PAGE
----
Following the non-stop hour of intense psychedelia, the band used a Gamehendge centerpieces, “Lizards,” to provide for some breathing space and reflection. As we tried to wrap our minds around the madness, Trey’s “If I Were a Dog” solo in the second part of the song gave every one the space to move inward. This song couldn’t have been more randomly placed, and it couldn’t have been placed more perfectly. Everything was clicking, we were fully immersed in Phish’s power.
This marathon set had to be coming to a close soon. And with the signature cymbal hits of “David Bowie,” we knew how things would wrap up- with another dark journey. The entire set had an “unknown space-age” feel to it, with each jam more unique than the next. This set created a powerful counterpart to the previous night’s in Nassau . The band’s enthusiasm was indicative by the fact that every song in this set, with the exception of “Lizards,” extended beyond fifteen minutes.
“Bowie” was the ideal closer for this set of super-stardom. The effortless quality of their jamming continued, quickly translating into a vintage version of the classic song. In a set that favored darkness over light and madness over calm, “Bowie” served as the only fitting punctuation to the set. With the encore drop of “Harry Hood,” the crowd exalted in what was to come. A twenty-minute pristine “Hood” put a sublime exclamation point to a night of menacing mania. It was crystal clear that Trey ‘s melodies were flowing directly from his soul as he gazed up into the rafters while losing himself in the music’s majesty. Intricate and perfectly played from note one, this fantastic voyage landed us exactly where we needed to be. As the poignant music washed over me, I felt so lucky to be there. Not just “there” as in Providence, but “there” as in the era of the Phish. As my mind spun with dizzying realizations and was flooded with sublime music, I felt an overwhelming sense of bliss and an appreciation for life in all its majesty. I was alive, Phish was alive and things had, literally, never been better for me in my entire life.
It felt so strange to be entering the fourth show already; the first three blurred together like a dream. Following up their “Tube,” “Mike’s” and “Tweezer” openers from the first three nights, the band raised the proverbial curtain with another huge bomb- “Oh Kee Pah > YEM.” With everyone in the venue expecting a transition to “Suzy” or “Bag,” Phish surprised all with the opening to “You Enjoy Myself.” Not only did the band open with “YEM,” they opened with one of the most defining “YEMs” of the late ’90s; the show’s highest highlight came right off the bat on this night!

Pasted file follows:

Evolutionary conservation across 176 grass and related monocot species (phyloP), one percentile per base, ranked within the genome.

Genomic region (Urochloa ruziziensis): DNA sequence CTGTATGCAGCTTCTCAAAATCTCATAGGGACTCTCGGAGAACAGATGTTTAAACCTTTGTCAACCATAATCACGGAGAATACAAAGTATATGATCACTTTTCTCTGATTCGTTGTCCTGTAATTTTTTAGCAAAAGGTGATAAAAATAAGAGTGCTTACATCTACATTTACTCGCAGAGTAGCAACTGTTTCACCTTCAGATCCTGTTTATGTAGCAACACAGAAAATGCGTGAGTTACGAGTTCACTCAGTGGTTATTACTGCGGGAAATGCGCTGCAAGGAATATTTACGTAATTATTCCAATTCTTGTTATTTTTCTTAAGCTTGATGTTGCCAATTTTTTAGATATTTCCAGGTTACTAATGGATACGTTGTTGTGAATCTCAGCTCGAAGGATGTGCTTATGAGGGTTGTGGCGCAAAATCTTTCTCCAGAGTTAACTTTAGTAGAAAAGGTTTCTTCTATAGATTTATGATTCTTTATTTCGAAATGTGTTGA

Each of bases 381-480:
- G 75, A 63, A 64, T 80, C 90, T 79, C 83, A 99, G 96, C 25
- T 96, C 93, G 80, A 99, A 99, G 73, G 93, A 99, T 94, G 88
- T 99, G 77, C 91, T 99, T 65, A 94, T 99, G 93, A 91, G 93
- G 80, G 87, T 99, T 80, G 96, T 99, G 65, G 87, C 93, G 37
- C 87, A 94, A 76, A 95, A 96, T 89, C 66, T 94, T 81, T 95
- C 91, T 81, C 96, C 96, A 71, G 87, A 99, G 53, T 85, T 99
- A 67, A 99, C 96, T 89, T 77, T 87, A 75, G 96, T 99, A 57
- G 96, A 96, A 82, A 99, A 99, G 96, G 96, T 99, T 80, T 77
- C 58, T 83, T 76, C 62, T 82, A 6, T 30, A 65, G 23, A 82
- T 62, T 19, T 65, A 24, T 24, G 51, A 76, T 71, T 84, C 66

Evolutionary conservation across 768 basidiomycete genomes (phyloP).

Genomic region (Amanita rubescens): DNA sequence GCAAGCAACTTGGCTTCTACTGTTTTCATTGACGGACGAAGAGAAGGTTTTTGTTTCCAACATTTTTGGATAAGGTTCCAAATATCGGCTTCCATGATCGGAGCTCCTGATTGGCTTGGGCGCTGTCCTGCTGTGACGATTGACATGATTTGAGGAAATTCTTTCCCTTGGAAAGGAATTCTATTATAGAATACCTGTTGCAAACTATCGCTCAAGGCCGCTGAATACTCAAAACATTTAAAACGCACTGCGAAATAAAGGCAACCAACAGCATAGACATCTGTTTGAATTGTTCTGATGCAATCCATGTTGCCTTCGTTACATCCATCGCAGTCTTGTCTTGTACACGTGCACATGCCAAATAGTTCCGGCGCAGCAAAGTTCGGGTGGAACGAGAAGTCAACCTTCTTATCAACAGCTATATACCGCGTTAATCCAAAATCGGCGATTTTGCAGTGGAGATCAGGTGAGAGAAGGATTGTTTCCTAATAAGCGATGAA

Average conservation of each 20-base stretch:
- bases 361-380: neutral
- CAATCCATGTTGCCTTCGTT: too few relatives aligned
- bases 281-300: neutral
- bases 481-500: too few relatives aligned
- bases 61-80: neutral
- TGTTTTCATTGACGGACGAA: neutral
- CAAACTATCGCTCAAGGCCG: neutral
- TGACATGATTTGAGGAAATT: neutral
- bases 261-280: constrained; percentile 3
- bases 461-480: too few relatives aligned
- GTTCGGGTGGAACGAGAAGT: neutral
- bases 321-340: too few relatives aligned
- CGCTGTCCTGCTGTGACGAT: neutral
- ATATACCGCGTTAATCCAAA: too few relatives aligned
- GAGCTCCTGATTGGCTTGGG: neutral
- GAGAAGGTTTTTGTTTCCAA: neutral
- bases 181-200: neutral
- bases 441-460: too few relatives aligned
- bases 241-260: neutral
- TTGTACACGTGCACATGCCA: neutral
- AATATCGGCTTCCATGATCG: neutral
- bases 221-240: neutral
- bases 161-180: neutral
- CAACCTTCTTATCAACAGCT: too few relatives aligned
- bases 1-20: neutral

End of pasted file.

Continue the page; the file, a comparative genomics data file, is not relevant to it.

With the dive into the jam, the Civic Center exploded. Laying back and listening to his bandmates set up an insane groove, Trey entered the jam with a set of rhythm licks that could not have been conceived any better if composed. This was some funky Phish music, far beyond a conventional “YEM’s” rhythmic patterns. Subtly adding layers to the jam, the band set up Trey’s entrance. Using the space perfectly, he brought some infectious rhythm playing to the onset of the jam, before his licks gave way to a sublime guitar narration. Sounding as if telling a story to a group of children, Trey delicately accented his phrasings, lending emotional meaning to his notes. If I were to pick one “YEM” to listen to for the rest of my life, this would be the one. Yup, it’s that good. It is so coherent and smoothness is surreal without being in your face. There are so many distinct parts of the jam that we used to have own ideas on which part was the sickest, and the choices were manifold. This was a huge highlight of the run.